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Break in procedures

8849 Views 42 Replies 14 Participants Last post by  Ratty
A friend showed me this website, thought you all should have a look see and judge it for yourselves.


When 'breaking in' my last new car (07, Ford XR6T) I drove it hard and fast, when it went up on the dyno it read ALOT higher than a stock of the same year.

Just wanted to see what peoples thoughts were on this.

My plan for the ninja when it comes is hard and fast, change oil after first 50km's, run mineral oil for first 1000km, then synthetic there after.


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exactly how i was gonna break it in when i get mine... someday... but yeah i posted the same link in a discussion somewhere else in this site
Everyone I talked to at the dealership said that all new bikes come pre-broke in. Not 100%, but enough so that the people who buy the bike brand new can use it as there daily commuter right away. They said Kawasaki recomended not winding out every gear and red lining the thing. They said that all that under 4000 rpm or 6000 rpm or baby the thing is true for older bikes, but the newer bikes are so far advanced that it is kinda like comparing apples to oranges. Just ride it like you are gonna ride it. Relax, have some fun with it.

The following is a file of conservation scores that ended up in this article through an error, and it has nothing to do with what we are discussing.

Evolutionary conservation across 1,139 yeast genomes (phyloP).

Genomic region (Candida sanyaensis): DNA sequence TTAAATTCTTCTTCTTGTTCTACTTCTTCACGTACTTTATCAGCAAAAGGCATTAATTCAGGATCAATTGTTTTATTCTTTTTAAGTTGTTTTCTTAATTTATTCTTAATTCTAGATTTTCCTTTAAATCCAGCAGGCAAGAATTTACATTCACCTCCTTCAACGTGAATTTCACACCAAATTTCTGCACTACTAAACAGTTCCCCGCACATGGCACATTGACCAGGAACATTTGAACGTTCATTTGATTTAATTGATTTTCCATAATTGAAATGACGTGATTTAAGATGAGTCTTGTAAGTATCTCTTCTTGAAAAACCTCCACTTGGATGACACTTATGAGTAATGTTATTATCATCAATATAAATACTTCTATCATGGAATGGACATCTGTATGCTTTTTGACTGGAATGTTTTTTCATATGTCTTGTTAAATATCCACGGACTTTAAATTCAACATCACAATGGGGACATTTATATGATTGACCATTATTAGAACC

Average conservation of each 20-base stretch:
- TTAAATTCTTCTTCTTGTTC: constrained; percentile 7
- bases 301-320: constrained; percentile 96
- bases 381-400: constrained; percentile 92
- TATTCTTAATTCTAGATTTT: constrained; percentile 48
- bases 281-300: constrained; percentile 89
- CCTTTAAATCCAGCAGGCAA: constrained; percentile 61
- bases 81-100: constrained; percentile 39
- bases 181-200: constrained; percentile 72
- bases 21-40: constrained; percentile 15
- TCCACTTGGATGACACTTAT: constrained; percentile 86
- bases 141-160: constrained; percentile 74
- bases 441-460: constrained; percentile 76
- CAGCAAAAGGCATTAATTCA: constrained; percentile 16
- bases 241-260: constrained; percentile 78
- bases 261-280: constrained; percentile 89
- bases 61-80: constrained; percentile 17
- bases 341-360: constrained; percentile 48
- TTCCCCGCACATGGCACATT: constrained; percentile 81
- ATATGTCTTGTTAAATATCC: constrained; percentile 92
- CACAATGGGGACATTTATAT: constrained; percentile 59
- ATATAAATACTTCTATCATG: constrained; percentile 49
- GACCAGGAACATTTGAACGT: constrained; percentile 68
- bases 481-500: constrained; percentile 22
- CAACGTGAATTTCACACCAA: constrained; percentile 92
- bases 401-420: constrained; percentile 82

Ride it like you stole it ;D Just kidding ;) Just rode normally meaning I did not red line it. It's next to impossible to ride it below 4k rpm, especially in the suburbs.
The 2 biggest things;